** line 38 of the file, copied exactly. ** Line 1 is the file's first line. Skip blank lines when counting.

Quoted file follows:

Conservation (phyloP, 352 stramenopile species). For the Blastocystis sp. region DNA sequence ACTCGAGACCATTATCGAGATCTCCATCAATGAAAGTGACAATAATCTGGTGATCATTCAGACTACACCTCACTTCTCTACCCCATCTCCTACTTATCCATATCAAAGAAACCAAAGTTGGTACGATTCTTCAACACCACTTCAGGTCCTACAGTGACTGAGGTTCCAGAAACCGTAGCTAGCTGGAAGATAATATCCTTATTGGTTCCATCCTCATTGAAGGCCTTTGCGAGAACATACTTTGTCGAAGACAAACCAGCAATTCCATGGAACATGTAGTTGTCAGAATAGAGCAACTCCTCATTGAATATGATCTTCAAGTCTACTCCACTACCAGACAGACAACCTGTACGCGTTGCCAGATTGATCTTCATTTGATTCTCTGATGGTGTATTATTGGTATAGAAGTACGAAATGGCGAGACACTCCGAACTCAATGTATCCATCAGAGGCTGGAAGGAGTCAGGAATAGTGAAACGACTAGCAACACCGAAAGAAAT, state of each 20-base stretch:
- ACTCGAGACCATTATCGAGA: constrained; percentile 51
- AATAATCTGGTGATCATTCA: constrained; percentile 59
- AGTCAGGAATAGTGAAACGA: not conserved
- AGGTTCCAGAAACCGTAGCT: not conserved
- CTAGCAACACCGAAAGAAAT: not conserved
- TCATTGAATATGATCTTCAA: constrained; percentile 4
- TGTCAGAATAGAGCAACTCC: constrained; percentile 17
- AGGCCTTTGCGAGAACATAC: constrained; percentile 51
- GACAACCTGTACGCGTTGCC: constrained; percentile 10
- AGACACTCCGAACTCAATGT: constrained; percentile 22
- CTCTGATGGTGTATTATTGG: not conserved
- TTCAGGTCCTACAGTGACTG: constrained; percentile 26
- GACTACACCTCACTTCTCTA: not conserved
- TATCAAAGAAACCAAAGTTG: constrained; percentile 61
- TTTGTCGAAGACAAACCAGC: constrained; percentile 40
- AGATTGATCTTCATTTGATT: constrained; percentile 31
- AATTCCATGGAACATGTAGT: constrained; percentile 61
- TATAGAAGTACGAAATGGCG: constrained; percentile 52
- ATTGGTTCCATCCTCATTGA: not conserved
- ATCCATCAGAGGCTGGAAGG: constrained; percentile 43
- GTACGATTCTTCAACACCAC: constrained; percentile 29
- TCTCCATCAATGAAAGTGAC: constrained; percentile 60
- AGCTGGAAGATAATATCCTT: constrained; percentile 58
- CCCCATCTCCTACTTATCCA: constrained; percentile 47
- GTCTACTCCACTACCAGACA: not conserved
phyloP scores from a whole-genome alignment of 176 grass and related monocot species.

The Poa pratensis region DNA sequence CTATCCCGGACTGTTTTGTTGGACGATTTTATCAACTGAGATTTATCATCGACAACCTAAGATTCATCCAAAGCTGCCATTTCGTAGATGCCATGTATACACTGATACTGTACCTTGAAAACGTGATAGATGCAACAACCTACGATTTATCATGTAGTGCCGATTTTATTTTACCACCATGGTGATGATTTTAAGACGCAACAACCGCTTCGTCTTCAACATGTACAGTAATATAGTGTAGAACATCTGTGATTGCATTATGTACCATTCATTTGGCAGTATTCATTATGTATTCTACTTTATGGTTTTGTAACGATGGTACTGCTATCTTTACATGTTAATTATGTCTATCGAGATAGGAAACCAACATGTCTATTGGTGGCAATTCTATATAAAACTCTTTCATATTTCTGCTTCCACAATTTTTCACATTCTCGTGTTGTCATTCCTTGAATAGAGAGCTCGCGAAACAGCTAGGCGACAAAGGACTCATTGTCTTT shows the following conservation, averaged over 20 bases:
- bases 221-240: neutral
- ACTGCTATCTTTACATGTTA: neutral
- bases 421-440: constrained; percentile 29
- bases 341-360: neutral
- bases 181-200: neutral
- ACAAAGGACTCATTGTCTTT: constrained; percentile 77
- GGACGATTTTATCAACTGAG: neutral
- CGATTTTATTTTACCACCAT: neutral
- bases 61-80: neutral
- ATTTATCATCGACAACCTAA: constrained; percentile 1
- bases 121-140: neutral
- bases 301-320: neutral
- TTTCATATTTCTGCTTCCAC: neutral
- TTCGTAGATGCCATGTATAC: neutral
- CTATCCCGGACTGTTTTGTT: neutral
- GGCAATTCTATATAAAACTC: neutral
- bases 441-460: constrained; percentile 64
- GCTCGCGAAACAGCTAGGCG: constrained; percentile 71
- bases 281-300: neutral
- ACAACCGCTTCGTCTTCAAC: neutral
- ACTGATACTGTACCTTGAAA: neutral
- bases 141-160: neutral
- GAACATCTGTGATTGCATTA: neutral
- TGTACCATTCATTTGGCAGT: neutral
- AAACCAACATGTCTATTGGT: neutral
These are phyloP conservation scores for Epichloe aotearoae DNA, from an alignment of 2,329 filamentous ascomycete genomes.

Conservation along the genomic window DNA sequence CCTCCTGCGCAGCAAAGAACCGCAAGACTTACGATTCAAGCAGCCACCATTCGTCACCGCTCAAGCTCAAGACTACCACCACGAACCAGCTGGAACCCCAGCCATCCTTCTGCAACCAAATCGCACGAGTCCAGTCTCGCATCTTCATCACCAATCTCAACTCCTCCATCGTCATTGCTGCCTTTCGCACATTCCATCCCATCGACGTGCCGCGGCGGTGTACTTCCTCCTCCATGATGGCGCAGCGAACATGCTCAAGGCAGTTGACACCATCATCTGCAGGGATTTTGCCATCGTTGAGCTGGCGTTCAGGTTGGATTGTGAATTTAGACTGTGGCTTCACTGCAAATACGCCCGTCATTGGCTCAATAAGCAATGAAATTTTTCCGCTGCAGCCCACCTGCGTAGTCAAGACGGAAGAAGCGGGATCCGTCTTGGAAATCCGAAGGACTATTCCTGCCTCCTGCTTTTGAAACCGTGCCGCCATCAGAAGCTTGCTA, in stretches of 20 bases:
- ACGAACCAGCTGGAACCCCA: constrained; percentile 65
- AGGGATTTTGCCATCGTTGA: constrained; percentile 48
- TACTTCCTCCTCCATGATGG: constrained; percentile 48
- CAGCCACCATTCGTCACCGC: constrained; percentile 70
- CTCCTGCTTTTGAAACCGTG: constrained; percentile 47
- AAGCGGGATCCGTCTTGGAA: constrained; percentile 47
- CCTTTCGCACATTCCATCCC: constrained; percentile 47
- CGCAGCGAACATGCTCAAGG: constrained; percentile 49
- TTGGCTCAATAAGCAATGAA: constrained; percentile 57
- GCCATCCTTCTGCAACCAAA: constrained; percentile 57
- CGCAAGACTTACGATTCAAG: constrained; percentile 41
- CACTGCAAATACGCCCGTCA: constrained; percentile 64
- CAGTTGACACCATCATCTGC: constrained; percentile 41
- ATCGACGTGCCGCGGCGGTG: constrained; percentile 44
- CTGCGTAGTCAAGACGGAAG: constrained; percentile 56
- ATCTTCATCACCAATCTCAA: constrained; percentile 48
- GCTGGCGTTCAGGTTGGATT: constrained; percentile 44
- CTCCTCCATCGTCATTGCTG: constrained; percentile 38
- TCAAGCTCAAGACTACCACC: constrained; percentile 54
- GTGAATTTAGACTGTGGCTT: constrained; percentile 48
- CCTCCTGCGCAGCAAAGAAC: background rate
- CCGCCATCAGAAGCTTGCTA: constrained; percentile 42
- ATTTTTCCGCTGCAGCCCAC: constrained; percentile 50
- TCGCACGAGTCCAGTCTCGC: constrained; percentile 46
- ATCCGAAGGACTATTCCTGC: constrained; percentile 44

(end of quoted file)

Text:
- ATTTATCATCGACAACCTAA: constrained; percentile 1